After the German king Otto I had conquered Italy in 952, he granted Istria with the vast March of Verona to his brother Duke Henry I of Bavaria. When his son and successor Emperor Otto II established the Duchy of Carinthia for Duke Henry the Younger in 976, he also gave him suzerainty over the southeastern Bavarian marches, including Verona, Istria, Carniola and Styria. In the 11th century, the newly established March of Istria fell under the jurisdiction of the Church of Aquileia and several German feudal families like the Counts of Andechs, who ruled as Dukes of Merania.
In 1199 Gračišće was first mentioned in written sources as Gallinianum. From that time onwards, the coastal areas of Istria were gradually conquered by the Republic of Venice, advantaged by the lack of a central authority upon the deposition of Emperor Frederick II in 1246 and the fall of the House of Hohenstaufen. Neverteheless the inner territories around Pazin (German: Mitterburg) with Gračišće were retained by the Imperial Counts of Gorizia and in 1374 were inherited by the Austrian House of Habsburg. In 14th and 15th century Gračišće grew quite prosperous. The Inner Istrian for centuries remained with the Holy Roman Empire until its dissolution in 1806.
With the Napoleonic rule upon the 1805 Peace of Pressburg, Istria became part of the re-established Italian Kingdom and in 1809 was incorporated into the so-called Illyrian Provinces of the French Empire. After this short period the newly established Austrian Kingdom of Illyria comprised Istria, from 1849 as part of the Austrian Littoral. After World War I and the dissolution of Austria-Hungary, Istria was given to the Kingdom of Italy and after the end of World War II was relinquished to Yugoslavia. After the breakup of Yugoslavia in 1991, Istria (and Gračišće) became part of current state of Croatia, after which Gračišće become the seat of a municipality.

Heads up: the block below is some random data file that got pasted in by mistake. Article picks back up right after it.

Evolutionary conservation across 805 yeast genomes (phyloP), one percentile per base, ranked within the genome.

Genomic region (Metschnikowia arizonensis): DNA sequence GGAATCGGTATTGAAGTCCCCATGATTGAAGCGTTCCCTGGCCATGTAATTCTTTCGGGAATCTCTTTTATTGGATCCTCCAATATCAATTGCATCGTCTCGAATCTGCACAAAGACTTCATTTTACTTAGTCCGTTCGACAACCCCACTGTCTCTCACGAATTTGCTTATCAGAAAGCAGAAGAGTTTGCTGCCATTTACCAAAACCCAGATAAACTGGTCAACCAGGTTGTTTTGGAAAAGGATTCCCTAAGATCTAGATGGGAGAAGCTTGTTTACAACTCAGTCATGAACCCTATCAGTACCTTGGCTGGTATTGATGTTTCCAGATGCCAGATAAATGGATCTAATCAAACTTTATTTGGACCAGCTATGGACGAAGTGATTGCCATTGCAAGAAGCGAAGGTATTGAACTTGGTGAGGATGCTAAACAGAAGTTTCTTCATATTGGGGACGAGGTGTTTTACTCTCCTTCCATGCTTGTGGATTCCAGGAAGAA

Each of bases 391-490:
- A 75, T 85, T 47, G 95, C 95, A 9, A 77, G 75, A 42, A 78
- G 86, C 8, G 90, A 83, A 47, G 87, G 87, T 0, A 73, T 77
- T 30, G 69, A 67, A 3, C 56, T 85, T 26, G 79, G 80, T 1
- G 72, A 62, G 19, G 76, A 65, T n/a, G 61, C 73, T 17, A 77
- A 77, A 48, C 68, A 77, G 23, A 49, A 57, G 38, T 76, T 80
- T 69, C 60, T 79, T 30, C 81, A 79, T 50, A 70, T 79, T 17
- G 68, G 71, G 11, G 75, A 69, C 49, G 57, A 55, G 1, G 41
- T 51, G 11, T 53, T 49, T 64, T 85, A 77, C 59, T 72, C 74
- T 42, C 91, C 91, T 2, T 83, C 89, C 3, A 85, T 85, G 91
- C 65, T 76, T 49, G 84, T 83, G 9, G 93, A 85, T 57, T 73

The economy of Gračišće municipality is mostly based on agriculture (grapes, wheat, fruits) and raising livestock (cattle, pigs), a smaller part of its population is employed in service sector at Pazin. In recent times some rural tourism is emerging.
Gračišće village has several interesting landmarks including the Church of The Mother of God at the Square (Croatian: Crkva majke božje na placu) built in 1425, the small Church of St. Anthony of Padova and The Church of St. Euphemia built in 1383. In St. Euphemia Church there is very impressive crucifix from the 13th century and golden Baroque altar. The successive reconstruction of St. Euphemia church did not change the essential characteristics of its medieval architecture.
Many residential houses were built in the 15th century as dates which are inscribed on the portals show. In the Middle Ages it was encircled by fortifications and one of the towers and main municipal gates are still standing today.
The parish church of St. Vitus was built in 1769. The "Palace of Salomon" is the only example of a Gothic residence in this part of Istria. The summer residence of the Pićan bishop was also located in Gračišće.
Srećko Zuglia (1888–1969), Croatian lawyer and law professor was born in Čulji in Gračišće municipality and attended elementary school in Gračišće. He finished elementary school in Pićan.
||This article includes a list of references, related reading or external links, but its sources remain unclear because it lacks inline citations. (November 2011)|
- Gračaški zbornik (Gračišće's collection of scientific papers); Zbornik radova sa Znanstvenog skupa Gračišće i okolica od prapovijesti do danas, u povodu obilježavanja 800. obljetnice prvog spomena imena Gračišća, Gračišće, 19. lipnja 1999; Library: KNJIŽNICA ACTA; Publisher: Skupština udruga Matice hrvatske Istarske županije; Gračišće: Poglavarstvo općine, Pazin, 2002. ISBN 953-96663-7-6